“Talent wins games, but teamwork and intelligence win championships.”
— Michael Jordan
Team sports have been a part of my life for many years. In particular, lacrosse was a major focus of mine for a long time. I am the oldest of seven kids; all seven played lacrosse in high school and five of us continued on into college. Personally, I played for the #1 ranked team in DIII, Gettysburg College. In 1999, the two teams that ended up in the national championship each had one loss. To us. But don’t worry, I’m over the overtime loss that ended it all for us. Yeah, sure. Thanks, RIT.
Anyway, I have also coached lacrosse at the youth, high school, and collegiate levels. Currently, I am coaching my son’s in-house youth team and we have a total of two wins on the season with one game left. Can you say “dynasty”?
Sports have had such an impact on my life, it’s hard to know where to begin to describe the profound lessons I’ve learned. Several principles come to mind: goal-setting, perseverance, physical and mental conditioning, imitation of high performers like Terry Riordan (pictured below; and no, I am not insinuating I was half as good as he was), and (one of today’s buzzwords) mindfulness. However, I would wager that the lessons I’ve learned from sports that have proven most fruitful in the real world all relate to teamwork.
When you are a part of a team, all of a sudden you are not the center of the universe. You are a part of something bigger than yourself. Although you can certainly maintain individual goals, ultimately your end game is about a corporate win or championship—something you cannot accomplish by yourself.
When I played lacrosse in high school and college, I had a knack for scoring goals. I knew where to be, when to be there, and how to finish. I worked very hard at my craft, and received a good amount of recognition for my efforts. While scoring goals is certainly fun and results in a lot of attention, it really is simply the end result of a lot of scheming, reacting, sharing, and creating on the part of the coaches and team as a whole. The fact is, there were so many elements of the game I was terrible at. So, I focused on what I was good at. I reasoned that if I was scoring goals, I was helping my team win.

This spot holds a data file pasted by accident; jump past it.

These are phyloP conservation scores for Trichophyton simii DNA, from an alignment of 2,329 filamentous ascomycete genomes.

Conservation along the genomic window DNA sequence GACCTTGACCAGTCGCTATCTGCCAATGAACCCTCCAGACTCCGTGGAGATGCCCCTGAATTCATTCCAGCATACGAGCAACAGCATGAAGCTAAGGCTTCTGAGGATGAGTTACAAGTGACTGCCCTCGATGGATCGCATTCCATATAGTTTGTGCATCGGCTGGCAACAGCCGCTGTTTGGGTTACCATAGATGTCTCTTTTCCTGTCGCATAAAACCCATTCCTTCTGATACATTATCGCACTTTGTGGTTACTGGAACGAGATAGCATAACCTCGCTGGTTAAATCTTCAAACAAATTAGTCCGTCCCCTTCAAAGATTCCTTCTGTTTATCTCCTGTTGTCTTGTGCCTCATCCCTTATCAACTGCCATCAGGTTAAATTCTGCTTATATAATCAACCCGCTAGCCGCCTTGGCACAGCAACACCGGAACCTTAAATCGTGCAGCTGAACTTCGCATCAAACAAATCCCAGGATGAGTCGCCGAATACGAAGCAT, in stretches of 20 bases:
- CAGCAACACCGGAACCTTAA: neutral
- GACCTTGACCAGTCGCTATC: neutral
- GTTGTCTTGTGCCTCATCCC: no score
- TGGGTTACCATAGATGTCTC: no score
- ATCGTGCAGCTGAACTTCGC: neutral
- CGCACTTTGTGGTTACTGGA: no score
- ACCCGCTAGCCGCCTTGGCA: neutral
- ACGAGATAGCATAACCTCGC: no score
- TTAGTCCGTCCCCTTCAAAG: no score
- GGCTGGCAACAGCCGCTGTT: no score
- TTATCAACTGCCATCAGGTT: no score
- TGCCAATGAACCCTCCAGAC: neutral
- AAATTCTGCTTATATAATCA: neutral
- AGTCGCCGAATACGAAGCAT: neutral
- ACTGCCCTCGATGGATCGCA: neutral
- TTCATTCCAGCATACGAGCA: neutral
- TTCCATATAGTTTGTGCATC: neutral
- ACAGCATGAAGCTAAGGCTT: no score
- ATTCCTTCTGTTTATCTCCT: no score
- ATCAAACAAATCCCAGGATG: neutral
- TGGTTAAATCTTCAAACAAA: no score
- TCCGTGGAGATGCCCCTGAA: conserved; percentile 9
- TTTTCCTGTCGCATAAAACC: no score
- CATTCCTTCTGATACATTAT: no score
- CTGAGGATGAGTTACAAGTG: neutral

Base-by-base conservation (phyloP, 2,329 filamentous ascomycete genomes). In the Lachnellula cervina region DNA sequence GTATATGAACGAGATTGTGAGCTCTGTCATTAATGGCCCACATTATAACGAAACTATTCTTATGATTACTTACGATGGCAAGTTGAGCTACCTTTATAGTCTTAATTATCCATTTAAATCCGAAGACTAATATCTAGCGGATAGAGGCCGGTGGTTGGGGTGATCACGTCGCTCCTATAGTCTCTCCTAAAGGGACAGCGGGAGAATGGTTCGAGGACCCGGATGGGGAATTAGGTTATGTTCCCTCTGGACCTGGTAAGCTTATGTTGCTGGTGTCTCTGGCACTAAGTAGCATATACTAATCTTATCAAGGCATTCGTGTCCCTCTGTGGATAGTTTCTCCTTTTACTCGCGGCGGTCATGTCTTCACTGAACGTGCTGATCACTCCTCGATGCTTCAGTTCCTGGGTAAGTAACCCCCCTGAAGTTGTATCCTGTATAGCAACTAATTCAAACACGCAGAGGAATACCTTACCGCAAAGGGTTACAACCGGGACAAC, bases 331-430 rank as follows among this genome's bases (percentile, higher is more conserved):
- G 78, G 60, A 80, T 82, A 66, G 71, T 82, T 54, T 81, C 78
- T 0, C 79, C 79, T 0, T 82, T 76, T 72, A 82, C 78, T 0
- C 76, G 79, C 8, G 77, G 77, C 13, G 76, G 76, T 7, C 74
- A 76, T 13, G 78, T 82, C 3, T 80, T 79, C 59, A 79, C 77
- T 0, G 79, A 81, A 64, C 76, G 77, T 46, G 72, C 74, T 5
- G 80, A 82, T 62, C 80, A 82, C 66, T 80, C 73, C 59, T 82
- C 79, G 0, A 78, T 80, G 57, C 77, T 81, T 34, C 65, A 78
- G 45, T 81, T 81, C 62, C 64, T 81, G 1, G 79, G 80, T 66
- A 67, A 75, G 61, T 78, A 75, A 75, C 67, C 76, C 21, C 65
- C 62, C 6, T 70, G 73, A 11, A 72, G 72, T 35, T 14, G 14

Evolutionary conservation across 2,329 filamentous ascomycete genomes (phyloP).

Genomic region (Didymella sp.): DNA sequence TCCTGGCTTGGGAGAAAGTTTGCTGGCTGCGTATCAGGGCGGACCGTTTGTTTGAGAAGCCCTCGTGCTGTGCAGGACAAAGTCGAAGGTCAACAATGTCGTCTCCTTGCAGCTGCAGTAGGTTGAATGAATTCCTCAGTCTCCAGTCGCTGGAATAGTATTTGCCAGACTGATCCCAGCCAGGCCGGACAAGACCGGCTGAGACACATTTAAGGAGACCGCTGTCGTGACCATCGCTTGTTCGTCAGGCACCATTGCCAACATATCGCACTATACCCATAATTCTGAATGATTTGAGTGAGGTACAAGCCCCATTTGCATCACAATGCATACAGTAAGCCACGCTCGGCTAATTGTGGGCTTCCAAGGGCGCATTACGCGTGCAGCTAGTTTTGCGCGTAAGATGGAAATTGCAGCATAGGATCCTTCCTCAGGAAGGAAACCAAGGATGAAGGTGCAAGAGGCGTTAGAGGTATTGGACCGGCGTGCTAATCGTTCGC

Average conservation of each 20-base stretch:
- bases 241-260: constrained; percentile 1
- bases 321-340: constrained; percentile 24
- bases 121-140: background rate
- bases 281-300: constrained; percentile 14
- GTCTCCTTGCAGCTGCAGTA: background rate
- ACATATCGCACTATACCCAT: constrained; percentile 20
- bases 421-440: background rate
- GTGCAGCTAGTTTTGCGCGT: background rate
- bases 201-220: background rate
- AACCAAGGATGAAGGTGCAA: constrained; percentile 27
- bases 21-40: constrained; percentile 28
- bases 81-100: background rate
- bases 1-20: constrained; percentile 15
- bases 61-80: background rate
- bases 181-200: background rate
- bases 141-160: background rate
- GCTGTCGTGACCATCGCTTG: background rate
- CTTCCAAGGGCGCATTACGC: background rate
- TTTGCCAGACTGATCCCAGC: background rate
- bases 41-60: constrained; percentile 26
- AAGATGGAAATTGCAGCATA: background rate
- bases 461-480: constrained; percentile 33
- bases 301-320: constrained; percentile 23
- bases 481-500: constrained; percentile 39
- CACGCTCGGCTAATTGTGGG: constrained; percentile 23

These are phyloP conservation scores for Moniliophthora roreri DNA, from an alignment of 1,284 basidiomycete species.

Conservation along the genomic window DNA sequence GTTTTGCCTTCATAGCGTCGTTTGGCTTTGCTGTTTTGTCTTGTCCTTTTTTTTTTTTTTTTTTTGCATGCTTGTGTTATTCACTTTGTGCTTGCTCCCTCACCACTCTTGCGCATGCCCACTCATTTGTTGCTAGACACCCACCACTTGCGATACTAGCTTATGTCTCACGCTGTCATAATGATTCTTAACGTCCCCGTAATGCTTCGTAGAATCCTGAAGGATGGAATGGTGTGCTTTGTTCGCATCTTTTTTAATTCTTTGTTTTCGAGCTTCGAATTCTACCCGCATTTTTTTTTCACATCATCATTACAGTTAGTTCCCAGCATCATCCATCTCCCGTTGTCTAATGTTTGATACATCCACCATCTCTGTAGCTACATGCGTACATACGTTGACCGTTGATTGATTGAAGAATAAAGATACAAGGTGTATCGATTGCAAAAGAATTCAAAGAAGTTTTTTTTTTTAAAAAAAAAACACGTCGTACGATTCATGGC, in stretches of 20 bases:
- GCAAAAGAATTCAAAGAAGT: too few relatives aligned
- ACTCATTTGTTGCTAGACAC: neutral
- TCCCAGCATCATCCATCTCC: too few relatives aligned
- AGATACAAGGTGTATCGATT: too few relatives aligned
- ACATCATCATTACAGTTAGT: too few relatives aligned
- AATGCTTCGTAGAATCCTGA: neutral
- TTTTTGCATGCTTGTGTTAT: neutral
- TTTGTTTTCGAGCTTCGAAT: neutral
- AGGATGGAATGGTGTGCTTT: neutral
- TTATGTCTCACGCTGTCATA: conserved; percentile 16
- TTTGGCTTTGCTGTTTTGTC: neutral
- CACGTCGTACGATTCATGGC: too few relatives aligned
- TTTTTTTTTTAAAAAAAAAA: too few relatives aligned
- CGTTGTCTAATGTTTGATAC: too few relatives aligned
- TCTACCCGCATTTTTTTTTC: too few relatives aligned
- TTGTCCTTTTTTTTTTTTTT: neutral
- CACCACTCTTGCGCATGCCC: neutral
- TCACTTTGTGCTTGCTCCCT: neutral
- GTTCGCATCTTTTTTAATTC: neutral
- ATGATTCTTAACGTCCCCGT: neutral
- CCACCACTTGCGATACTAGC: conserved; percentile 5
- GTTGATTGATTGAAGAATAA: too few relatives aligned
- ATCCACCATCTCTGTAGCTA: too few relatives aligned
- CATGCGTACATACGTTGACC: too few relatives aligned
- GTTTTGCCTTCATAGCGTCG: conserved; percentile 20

Although I had some nice individual accomplishments in lacrosse, the best memories were because of the teams I was associated with. Here are a few of those memories:
- Hereford High: exploding for a 10-2 4th-quarter win over North Harford in the 1993 playoffs;
- Gettysburg College: nearly winning the NCAA semifinals in 1997 after having beaten Salisbury;
- Gettysburg College: being ranked #1 in the country in 1999 and beating both eventual championship contenders;
- Hereford High: watching/helping my brother’s team win the MD state title in 2000;
- Goucher College: helping coach the men’s team to a 13-3 record in 2001; and
- LTRC: leading 8-year-olds to have fun, gain confidence, and support each other as a team.
The NCAA lacrosse championships are fast approaching (Memorial Day weekend), and as far as the DI men’s teams go, Penn State has emerged as the clear favorite to win it all. They may be the best team I have ever seen. But what stands out to me when watching them is they have no clearly dominant “go-to” player. Each individual focuses on what he does best, and they seem to be the definition of a well-oiled machine. This is the essence of teamwork.
As a parent, I would prefer that my kids be involved in team sports, and currently they are. Do I want them to excel individually? Sure. But more than that, I want them to benefit, like I did, from being a part of something bigger than themselves.
At Labrador Lending, LLC, we have cultivated quality relationships with note sellers, attorneys, loan servicers, title companies, real-estate agents, fellow note investors, family members, mentors, and business coaches. We don’t try to do everything. That’s where our partners and teammates come in. This way, we can focus on what we do best: becoming the bank, keeping borrowers in their homes, and profiting handsomely. And ideally, the whole team wins in the end. You can check out our “Partners and Vendors” page here
“It is literally true that you can succeed best and quickest by helping others to succeed.”
— Napolean Hill